If you are tired of caring for a lawn and being responsible for all the maintenance of a house, then moving to a condominium or apartment probably sounds like a good idea for retirement. But a problem then is having to make new friends and re-build a social group in your new setting. I think co-housing is therefore a great option. I live in a co-housing group, Daybreak Co-housing, in Portland, Oregon. It is very much like living in a condo -- I have my own apartment, and a small yard out in back, but it is better. When I joined the co-housing group, I openly stated my wish to be part of a community. I met my neighbors before I moved in, we have multiple community events (meals twice a week; go to concerts, and have had an annual picnic). I know there is always someone nearby in case I need help. Our group spans the ages -- we have a 1 year old member as well as a 72 year old member, and most of the adult members are/were professionals. I get free computer advice from one neighbor, while my other lawyer neighbor gives me good advice based on legal knowledge. We have a wonderful new building that encourages interaction, but when I want, I can shut my door and just read a book, if I want. I think co-housing is an option that retirees-to-be should seriously consider. If you want to know about our particular group, we have a webpage: www.daybreakcohousing.org.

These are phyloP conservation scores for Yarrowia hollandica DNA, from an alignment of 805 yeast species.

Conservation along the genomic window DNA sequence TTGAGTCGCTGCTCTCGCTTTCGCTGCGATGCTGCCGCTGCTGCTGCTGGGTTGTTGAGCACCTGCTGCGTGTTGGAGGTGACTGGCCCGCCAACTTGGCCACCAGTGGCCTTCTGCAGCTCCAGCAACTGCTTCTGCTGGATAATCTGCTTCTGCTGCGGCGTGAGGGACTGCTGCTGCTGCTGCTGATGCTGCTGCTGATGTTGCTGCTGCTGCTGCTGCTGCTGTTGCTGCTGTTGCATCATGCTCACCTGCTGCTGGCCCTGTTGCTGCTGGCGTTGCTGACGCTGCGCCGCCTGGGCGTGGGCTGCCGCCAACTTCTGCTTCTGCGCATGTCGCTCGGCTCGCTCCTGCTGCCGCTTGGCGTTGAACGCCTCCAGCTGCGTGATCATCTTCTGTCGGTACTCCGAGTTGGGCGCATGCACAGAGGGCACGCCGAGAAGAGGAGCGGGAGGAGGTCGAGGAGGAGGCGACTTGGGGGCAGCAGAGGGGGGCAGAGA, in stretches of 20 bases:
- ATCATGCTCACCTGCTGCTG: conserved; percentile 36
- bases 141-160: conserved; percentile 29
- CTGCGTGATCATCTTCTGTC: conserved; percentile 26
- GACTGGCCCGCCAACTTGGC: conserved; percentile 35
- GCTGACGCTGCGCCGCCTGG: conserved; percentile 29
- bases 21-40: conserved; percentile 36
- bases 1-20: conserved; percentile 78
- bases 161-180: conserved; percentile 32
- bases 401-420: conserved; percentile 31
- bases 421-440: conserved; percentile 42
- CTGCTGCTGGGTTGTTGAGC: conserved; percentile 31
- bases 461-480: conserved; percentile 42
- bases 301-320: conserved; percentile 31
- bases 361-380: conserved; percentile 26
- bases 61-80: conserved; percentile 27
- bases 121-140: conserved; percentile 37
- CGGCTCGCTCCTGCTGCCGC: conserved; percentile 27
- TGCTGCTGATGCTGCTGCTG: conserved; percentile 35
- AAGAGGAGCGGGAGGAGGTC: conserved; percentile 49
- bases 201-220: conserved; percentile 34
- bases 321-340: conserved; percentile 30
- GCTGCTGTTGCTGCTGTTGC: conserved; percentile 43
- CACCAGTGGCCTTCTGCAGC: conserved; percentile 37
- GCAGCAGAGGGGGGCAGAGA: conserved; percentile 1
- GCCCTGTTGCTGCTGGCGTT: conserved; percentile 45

I am still working, but I think co-housing will be even better for me when I am retired. We are having about two dinners a week now. I can come home from work and just go over to the common house and have a dinner with a bunch of friends. All I have to do is sign up ahead of time. People take turns cooking, but really there is only the need to participate in cooking one meal a month for everyone, then I can enjoy 7other meals that other people cook. Keeps the costs down a lot too. Right now we are paying $5.00 a meal. Great deal when compared to a restaurant meal that would be at least $10.00 or more.
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